Raquel Byrnes

~Edge of Your Seat Stories~

Guess NaNo's Theme...

This morning I woke up to a guessing game. What is NaNoWriMo's theme this year?  From the looks of it...some sort of fairy tale or perhaps, as one commenter put forth, grandmothers and their wallpaper?  What about you?

Are you participating this year in the challenge?

NaNoWriMo Theme


9 Rules For Slashing Your Baby


This week I begin the second round edits of my steampunk WIP, The Tremblers. Everytime I go to take a knife to my just finished masterpiece I try to do it with some definite structure in mind. I'll share with you my rules for self editing your manuscript.

Rule #1 in editing anything is to take a break.  Two weeks or more. Work on something else and let it percolate. You'd be surprised how things float up from the subconscious if you just give yourself some breathing room.

Rule #2 is to scrutinize your verbs. Are they active or passive? Did you say she "began to shout" or she "bellowed"?

Rule #3 is to track the sun. If your character goes into a building at noon you better make sure they don't exit the building in the dark unless they've actually spent that much time in there.

Rule #4 is to keep your head straight. In other words KEEP YOUR POINT OF VIEW consistent. And make sure you do not HEAD HOP mid scene or chapter.  This kind of mistake is jarring for the reader. You should be consistent throughout.

Rule #5 is to read your manuscript, particularly your dialogue, out loud. I can't tell you how many mistakes I've found by ear that I missed by reading. You may feel silly, but do it. It works.

Rule #6 is to double check punctuation. Pay close attention to your quotation marks in dialogue. Make sure your periods, commas, and other marks are present and needed.

Rule #7 is to show not tell. Can you replace stated emotion with action that conveys that emotion. She was angry about writing the letter...or...She scraped her pen across the paper with staccato strokes, muttering through pursed lips.

Rule #8 is to slash that back story. Pepper the exposition throughout the chapters via dialogue or other narrative. If you have huge block of back story explanation then you started your story in the wrong place.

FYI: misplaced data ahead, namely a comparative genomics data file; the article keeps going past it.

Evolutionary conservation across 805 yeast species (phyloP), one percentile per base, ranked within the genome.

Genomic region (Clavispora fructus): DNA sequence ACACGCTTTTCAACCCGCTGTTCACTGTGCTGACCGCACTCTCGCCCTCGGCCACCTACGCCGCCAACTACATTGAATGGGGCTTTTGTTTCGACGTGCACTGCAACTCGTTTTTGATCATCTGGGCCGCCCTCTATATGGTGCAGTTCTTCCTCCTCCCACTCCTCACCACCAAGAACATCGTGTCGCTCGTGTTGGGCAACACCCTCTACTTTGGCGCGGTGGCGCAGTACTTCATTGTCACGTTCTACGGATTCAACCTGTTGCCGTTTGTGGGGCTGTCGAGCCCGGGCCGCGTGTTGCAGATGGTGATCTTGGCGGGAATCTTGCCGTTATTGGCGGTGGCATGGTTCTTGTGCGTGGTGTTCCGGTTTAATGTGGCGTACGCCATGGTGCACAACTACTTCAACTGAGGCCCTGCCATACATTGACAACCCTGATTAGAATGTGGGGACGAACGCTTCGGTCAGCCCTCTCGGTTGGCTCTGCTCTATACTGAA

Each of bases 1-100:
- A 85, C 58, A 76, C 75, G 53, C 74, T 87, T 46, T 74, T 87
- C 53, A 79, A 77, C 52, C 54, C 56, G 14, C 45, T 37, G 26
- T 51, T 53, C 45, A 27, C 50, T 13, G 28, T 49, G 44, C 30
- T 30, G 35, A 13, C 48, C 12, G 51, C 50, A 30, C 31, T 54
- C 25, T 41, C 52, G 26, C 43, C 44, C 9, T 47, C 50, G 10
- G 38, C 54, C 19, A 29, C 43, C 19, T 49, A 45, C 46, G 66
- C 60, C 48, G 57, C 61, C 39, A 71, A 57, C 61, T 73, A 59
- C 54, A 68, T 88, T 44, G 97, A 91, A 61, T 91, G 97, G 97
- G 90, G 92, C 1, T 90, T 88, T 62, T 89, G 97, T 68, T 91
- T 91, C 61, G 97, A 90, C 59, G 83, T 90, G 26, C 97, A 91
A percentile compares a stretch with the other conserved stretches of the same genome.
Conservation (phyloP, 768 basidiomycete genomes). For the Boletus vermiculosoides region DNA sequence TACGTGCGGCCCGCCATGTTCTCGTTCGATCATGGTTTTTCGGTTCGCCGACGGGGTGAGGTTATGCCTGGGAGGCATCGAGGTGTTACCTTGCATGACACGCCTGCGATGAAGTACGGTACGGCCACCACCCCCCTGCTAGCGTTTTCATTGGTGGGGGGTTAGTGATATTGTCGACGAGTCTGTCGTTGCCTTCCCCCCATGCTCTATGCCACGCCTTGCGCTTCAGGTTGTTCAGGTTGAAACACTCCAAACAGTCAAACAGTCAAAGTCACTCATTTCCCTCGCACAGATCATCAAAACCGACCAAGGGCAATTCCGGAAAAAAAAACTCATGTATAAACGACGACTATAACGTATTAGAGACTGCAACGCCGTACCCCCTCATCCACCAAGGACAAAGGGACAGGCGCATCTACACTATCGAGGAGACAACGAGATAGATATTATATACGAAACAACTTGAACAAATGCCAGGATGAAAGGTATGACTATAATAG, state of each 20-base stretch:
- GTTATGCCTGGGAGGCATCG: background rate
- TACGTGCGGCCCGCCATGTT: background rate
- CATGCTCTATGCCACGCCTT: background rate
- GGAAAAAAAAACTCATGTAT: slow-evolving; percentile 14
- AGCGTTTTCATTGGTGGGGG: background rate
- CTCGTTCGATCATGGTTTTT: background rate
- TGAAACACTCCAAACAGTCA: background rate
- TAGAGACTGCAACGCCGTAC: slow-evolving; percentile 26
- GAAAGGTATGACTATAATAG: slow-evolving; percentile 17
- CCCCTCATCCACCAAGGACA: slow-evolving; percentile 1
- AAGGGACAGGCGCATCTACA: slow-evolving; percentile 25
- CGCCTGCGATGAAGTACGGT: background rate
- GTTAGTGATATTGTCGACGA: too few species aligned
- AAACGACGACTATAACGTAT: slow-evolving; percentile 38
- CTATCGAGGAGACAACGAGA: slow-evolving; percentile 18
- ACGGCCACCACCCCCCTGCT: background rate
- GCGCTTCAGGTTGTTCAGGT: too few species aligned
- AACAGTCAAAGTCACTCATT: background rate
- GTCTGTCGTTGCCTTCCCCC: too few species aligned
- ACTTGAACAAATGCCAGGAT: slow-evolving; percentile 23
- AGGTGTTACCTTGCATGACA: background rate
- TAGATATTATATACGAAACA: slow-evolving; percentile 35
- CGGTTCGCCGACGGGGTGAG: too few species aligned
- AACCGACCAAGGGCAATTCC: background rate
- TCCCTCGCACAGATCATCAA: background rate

Which leads me to Rule #9.  Make sure you start your story in the middle of the action. Just as the character's life is about to change. Most writers end up hacking away at the first or even the second chapter during edits.

The key is to "Save It As" your second draft so if you hate what you've done, you can put it back.  Then just dive right in there and start slashing.

Any editing tricks you find work well for you?  I'd love to hear about them.  Until next time...Go Write!


Civil War Stealth Weapons!


So I've been neck-deep in my Steampunk novel for the past several months. Finally finished it and sent it off...which is great because I get to start blocking out Book Two in the series!  Yay!  I love...LOVE to do research. Its one aspect of my job that I feel keeps me from being a recluse.

Currently I'm exploring stealth weapons of the civil war. I know, right?  They had submarines!  Okay, they had one, the H.L. Hunley, and it boasted technology that was otherworldly for that era.

It was the first underwater craft to sink an enemy ship. But the real draw about this fascinating tale is that the submarine and its crew disappeared for almost 100 years!

Despite drownings during earlier runs, the Hunley made history when it launched despite the danger in 1864 as the south's last hope. It was later discovered in 2000 and the undisturbed time capsule yielded incredible results.

Not only was there a plethora of forensic evidence that gave way to detailed models and presentations, the university informed reenactments that led to more discoveries. Who were these intrepid soldiers? What led them to such a dangerous mission? And what was their fate that dark night in the water?

This historic mystery predates my book's timeline by twenty years and allows me to extrapolate along the lines of existing technology to take my story to a whole other level.

This got me wondering about fantasy writers and high science fiction. What do you base your world on? Is there an underpinning of truth or do you paint with a purely creative brush?

I'd love to know!